“A boy’s best friend is his mother.” But the same thing is also true for fathers. The short film ‘The Death of My Father‘ is far from a Hitchcockian thriller, although many of you will notice some affinities with the famous “Psycho”. In fact, Lex Kimbrough creates in this project an extreme psychological drama camouflaged behind a seemingly comic or absurd interface. The theme of the family and, implicitly, of the interdependence of its members, becomes here the main core which, in the director’s perspective, is halfway between tenderness and anomaly. It is this interesting combination between emotional contrasts and a domestic tragedy, between everyday “ritual” gestures and the protagonist’s inability to confront concrete reality, that manages to really prove the strength of the project. This is because the short film not only defies pre-established patterns of conventional realism, but also shatters the viewer’s comfort.
When a man refuses to accept a tragedy, he tries to create a simulacrum of normality, so that his “normal” existence can continue. But until when? What is the best time to realize that no one can resist the vagaries of life? Beyond the light, cosy interface of a domestic universe, beyond the painful reality that the viewer instinctively tends not to perceive as it is, we discover a complex psychological male portrait, overwhelmed by pure anguish – the despair of having lost his purpose in life or the fear of truly making his own choices. The formula proposed by Lex Kimbrough is intense, provocative, cynical and, at the same time, extraordinarily sensitive, as if Salinger were rewriting one of Faulkner’s most gore texts. Of course, the great quality of the short film lies not only in the psychological magnitude of the script, but also in the excellent work of the director and his team who compose with impressive talent this evasive foray through the troubled mind of a son refusing to grow up. Between psychological drama with Freudian accents and a slice of both touching and terrifying domestic realism, ‘The Death of My Father’ is an admirable short film that we are more than happy to have hosted and awarded in our festival.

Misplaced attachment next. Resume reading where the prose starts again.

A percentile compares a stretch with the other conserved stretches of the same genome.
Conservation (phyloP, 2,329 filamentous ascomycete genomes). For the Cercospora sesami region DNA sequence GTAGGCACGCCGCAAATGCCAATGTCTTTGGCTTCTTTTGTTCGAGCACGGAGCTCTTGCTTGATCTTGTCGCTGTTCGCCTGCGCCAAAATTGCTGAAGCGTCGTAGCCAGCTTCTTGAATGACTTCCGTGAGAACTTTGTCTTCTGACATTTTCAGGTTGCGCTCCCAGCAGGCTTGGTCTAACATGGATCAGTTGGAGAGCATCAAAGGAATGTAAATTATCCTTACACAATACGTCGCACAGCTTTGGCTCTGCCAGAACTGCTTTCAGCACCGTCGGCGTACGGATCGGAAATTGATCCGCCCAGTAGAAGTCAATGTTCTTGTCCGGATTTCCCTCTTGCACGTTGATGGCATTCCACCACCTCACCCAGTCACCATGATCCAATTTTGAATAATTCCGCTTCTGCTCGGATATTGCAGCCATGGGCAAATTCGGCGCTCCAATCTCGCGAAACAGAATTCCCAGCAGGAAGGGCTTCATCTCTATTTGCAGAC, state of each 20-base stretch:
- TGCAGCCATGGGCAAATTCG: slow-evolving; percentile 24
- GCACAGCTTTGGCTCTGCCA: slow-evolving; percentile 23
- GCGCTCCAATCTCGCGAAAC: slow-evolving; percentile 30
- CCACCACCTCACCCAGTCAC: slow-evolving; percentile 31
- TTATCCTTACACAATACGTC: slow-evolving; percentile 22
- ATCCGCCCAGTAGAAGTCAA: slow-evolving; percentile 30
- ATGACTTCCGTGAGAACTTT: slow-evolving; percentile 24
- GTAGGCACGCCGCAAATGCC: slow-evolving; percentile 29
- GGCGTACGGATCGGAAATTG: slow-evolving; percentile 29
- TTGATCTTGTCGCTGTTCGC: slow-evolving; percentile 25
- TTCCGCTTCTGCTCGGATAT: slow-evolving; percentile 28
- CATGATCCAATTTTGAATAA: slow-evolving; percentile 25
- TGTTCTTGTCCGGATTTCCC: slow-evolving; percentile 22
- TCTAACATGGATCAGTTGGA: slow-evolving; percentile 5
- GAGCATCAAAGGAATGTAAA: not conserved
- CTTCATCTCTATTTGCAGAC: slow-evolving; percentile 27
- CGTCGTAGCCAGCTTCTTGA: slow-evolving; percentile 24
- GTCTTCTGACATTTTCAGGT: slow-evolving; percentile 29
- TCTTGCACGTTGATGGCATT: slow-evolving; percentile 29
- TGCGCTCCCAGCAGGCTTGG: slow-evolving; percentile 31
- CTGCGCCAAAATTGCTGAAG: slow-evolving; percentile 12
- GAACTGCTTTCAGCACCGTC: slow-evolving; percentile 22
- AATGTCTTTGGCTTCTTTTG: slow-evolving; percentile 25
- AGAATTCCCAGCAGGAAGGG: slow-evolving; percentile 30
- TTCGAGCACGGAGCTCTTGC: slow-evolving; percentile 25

For its provocative and shocking narrative, for the emotional complexity of the characters and for the finesse of its cinematic language, ‘The Death of My Father’ was awarded with the Film of the Month distinction in the March 2021 edition of TMFF.